"Starshine" by Theodore Sturgeon (1966)
"Their eyes were full of wonder, each at the other, and together at the world. They seemed frozen in a full-to-bursting moment of discovery; they made way for one another gravely and with courtesy, they looked about them and in the very looking gave each other gifts - the color of the sky, the taste of the air, the pressures of things growing and meeting and changing."
"Starshine" is a collection of short stories Sturgeon wrote in the 50s. The stories in this collection vary in quality, from the amateurish to the excellent.
I don't have the book in front of me at the moment, but there's a story about human reptiles, a story about a haunted house, and three or four other stories that fall more firmly into the realm of science fiction. The first two stories are quite stupid, but at least they're short.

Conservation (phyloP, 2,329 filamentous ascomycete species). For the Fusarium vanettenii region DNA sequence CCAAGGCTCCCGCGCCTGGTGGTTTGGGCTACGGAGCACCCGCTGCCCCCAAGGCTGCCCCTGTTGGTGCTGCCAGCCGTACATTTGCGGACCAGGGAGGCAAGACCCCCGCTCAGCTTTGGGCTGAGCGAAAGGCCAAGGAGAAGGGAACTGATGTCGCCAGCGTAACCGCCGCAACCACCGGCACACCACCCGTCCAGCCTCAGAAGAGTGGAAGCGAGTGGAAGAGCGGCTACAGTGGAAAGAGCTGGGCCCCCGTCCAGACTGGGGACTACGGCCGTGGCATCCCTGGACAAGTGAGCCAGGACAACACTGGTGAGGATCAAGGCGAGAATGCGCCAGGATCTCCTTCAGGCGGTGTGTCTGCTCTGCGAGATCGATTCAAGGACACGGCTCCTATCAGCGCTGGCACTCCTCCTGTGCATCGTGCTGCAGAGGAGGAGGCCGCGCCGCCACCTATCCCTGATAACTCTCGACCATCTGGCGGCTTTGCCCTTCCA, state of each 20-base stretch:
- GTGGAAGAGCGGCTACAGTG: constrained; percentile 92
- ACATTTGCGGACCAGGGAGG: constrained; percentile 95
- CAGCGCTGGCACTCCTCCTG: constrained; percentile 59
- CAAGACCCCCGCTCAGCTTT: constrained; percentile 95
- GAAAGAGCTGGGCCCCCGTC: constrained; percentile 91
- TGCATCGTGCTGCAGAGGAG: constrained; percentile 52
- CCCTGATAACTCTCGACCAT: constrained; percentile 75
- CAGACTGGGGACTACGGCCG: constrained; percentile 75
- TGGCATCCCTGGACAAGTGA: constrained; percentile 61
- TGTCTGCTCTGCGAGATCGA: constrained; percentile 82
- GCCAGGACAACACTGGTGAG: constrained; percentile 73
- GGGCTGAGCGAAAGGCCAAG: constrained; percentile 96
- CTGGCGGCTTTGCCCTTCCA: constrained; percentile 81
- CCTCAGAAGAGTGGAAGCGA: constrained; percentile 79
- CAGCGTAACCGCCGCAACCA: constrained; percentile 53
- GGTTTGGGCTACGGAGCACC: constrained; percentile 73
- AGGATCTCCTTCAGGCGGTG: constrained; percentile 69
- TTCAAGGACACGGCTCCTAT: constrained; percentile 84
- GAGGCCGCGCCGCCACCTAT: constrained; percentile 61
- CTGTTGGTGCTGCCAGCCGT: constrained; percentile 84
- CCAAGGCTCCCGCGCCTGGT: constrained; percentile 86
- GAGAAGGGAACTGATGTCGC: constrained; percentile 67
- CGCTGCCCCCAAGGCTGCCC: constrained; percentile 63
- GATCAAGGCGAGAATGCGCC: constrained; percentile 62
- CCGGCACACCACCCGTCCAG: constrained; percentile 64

The standout here is the "loverbirds" story, which is really trippy and excellent. It must have shocked people at the time, and even now seems (to me) like a story that most sci fi magazines wouldn't publish.
Sturgeon was an interesting guy, and his books are worth searching out. I also own his "Venus Plus X," which I have yet to read. After reading "Starshine," I'm really looking forward to that one.